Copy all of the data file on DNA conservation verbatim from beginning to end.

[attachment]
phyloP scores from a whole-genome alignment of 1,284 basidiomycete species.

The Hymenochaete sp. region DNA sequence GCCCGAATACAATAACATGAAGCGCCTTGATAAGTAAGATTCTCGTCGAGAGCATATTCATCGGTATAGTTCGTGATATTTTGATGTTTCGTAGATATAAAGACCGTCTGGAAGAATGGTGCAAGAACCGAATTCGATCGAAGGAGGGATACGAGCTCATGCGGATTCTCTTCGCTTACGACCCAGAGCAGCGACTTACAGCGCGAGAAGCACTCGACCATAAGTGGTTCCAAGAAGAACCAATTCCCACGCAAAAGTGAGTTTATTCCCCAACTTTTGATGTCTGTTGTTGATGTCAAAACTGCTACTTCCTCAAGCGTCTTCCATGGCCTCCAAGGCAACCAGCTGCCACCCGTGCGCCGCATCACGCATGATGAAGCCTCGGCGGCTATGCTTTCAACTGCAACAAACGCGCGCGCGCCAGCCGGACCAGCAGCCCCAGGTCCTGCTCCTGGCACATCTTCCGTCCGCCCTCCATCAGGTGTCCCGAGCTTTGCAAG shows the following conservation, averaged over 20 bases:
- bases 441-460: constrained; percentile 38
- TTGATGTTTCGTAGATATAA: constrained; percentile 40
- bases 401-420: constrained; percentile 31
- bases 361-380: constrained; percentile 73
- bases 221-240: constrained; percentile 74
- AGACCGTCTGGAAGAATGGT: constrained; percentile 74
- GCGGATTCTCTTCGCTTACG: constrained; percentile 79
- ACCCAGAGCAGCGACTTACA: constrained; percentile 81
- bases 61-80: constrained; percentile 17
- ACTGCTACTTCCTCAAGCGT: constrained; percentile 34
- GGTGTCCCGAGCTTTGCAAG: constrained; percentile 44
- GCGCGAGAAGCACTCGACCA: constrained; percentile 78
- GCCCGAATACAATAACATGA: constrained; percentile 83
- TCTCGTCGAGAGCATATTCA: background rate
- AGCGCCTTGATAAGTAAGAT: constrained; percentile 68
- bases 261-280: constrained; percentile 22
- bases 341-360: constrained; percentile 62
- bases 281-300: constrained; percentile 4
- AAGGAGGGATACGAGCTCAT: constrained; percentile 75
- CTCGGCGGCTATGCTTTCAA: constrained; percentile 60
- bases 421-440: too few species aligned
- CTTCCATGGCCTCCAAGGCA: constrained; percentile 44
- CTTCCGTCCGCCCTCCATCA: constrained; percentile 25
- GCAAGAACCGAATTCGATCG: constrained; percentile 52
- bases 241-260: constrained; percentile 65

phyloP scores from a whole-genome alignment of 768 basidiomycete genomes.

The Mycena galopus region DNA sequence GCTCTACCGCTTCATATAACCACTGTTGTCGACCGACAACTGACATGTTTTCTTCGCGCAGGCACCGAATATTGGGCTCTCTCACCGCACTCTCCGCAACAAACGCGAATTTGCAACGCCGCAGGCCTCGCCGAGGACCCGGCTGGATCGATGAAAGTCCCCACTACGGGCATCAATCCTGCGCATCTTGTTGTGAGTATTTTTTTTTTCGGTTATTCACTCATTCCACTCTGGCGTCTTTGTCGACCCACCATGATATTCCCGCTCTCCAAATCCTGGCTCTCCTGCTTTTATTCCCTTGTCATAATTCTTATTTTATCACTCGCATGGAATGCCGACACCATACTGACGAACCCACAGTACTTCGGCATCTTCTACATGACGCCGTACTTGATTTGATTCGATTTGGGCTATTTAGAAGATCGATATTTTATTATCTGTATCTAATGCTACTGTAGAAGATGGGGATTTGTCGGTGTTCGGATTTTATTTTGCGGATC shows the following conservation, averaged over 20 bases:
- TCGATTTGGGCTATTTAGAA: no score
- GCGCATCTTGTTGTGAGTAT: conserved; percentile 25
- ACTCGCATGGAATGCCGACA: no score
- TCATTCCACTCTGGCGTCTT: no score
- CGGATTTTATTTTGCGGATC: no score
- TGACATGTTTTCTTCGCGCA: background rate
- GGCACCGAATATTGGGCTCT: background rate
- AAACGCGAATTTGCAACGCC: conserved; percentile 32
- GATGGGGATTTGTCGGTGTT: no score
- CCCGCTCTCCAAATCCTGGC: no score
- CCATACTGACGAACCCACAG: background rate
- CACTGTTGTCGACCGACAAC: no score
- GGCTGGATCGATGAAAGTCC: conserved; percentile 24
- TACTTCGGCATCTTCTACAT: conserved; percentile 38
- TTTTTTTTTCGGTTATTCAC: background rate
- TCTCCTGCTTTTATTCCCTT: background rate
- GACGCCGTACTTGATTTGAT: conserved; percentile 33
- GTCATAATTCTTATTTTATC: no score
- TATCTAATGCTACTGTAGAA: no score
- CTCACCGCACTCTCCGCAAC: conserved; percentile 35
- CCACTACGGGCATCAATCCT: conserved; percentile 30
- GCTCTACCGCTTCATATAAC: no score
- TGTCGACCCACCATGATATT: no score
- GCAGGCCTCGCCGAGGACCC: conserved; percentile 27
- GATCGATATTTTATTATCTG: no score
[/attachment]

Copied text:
phyloP scores from a whole-genome alignment of 1,284 basidiomycete species.

The Hymenochaete sp. region DNA sequence GCCCGAATACAATAACATGAAGCGCCTTGATAAGTAAGATTCTCGTCGAGAGCATATTCATCGGTATAGTTCGTGATATTTTGATGTTTCGTAGATATAAAGACCGTCTGGAAGAATGGTGCAAGAACCGAATTCGATCGAAGGAGGGATACGAGCTCATGCGGATTCTCTTCGCTTACGACCCAGAGCAGCGACTTACAGCGCGAGAAGCACTCGACCATAAGTGGTTCCAAGAAGAACCAATTCCCACGCAAAAGTGAGTTTATTCCCCAACTTTTGATGTCTGTTGTTGATGTCAAAACTGCTACTTCCTCAAGCGTCTTCCATGGCCTCCAAGGCAACCAGCTGCCACCCGTGCGCCGCATCACGCATGATGAAGCCTCGGCGGCTATGCTTTCAACTGCAACAAACGCGCGCGCGCCAGCCGGACCAGCAGCCCCAGGTCCTGCTCCTGGCACATCTTCCGTCCGCCCTCCATCAGGTGTCCCGAGCTTTGCAAG shows the following conservation, averaged over 20 bases:
- bases 441-460: constrained; percentile 38
- TTGATGTTTCGTAGATATAA: constrained; percentile 40
- bases 401-420: constrained; percentile 31
- bases 361-380: constrained; percentile 73
- bases 221-240: constrained; percentile 74
- AGACCGTCTGGAAGAATGGT: constrained; percentile 74
- GCGGATTCTCTTCGCTTACG: constrained; percentile 79
- ACCCAGAGCAGCGACTTACA: constrained; percentile 81
- bases 61-80: constrained; percentile 17
- ACTGCTACTTCCTCAAGCGT: constrained; percentile 34
- GGTGTCCCGAGCTTTGCAAG: constrained; percentile 44
- GCGCGAGAAGCACTCGACCA: constrained; percentile 78
- GCCCGAATACAATAACATGA: constrained; percentile 83
- TCTCGTCGAGAGCATATTCA: background rate
- AGCGCCTTGATAAGTAAGAT: constrained; percentile 68
- bases 261-280: constrained; percentile 22
- bases 341-360: constrained; percentile 62
- bases 281-300: constrained; percentile 4
- AAGGAGGGATACGAGCTCAT: constrained; percentile 75
- CTCGGCGGCTATGCTTTCAA: constrained; percentile 60
- bases 421-440: too few species aligned
- CTTCCATGGCCTCCAAGGCA: constrained; percentile 44
- CTTCCGTCCGCCCTCCATCA: constrained; percentile 25
- GCAAGAACCGAATTCGATCG: constrained; percentile 52
- bases 241-260: constrained; percentile 65

phyloP scores from a whole-genome alignment of 768 basidiomycete genomes.

The Mycena galopus region DNA sequence GCTCTACCGCTTCATATAACCACTGTTGTCGACCGACAACTGACATGTTTTCTTCGCGCAGGCACCGAATATTGGGCTCTCTCACCGCACTCTCCGCAACAAACGCGAATTTGCAACGCCGCAGGCCTCGCCGAGGACCCGGCTGGATCGATGAAAGTCCCCACTACGGGCATCAATCCTGCGCATCTTGTTGTGAGTATTTTTTTTTTCGGTTATTCACTCATTCCACTCTGGCGTCTTTGTCGACCCACCATGATATTCCCGCTCTCCAAATCCTGGCTCTCCTGCTTTTATTCCCTTGTCATAATTCTTATTTTATCACTCGCATGGAATGCCGACACCATACTGACGAACCCACAGTACTTCGGCATCTTCTACATGACGCCGTACTTGATTTGATTCGATTTGGGCTATTTAGAAGATCGATATTTTATTATCTGTATCTAATGCTACTGTAGAAGATGGGGATTTGTCGGTGTTCGGATTTTATTTTGCGGATC shows the following conservation, averaged over 20 bases:
- TCGATTTGGGCTATTTAGAA: no score
- GCGCATCTTGTTGTGAGTAT: conserved; percentile 25
- ACTCGCATGGAATGCCGACA: no score
- TCATTCCACTCTGGCGTCTT: no score
- CGGATTTTATTTTGCGGATC: no score
- TGACATGTTTTCTTCGCGCA: background rate
- GGCACCGAATATTGGGCTCT: background rate
- AAACGCGAATTTGCAACGCC: conserved; percentile 32
- GATGGGGATTTGTCGGTGTT: no score
- CCCGCTCTCCAAATCCTGGC: no score
- CCATACTGACGAACCCACAG: background rate
- CACTGTTGTCGACCGACAAC: no score
- GGCTGGATCGATGAAAGTCC: conserved; percentile 24
- TACTTCGGCATCTTCTACAT: conserved; percentile 38
- TTTTTTTTTCGGTTATTCAC: background rate
- TCTCCTGCTTTTATTCCCTT: background rate
- GACGCCGTACTTGATTTGAT: conserved; percentile 33
- GTCATAATTCTTATTTTATC: no score
- TATCTAATGCTACTGTAGAA: no score
- CTCACCGCACTCTCCGCAAC: conserved; percentile 35
- CCACTACGGGCATCAATCCT: conserved; percentile 30
- GCTCTACCGCTTCATATAAC: no score
- TGTCGACCCACCATGATATT: no score
- GCAGGCCTCGCCGAGGACCC: conserved; percentile 27
- GATCGATATTTTATTATCTG: no score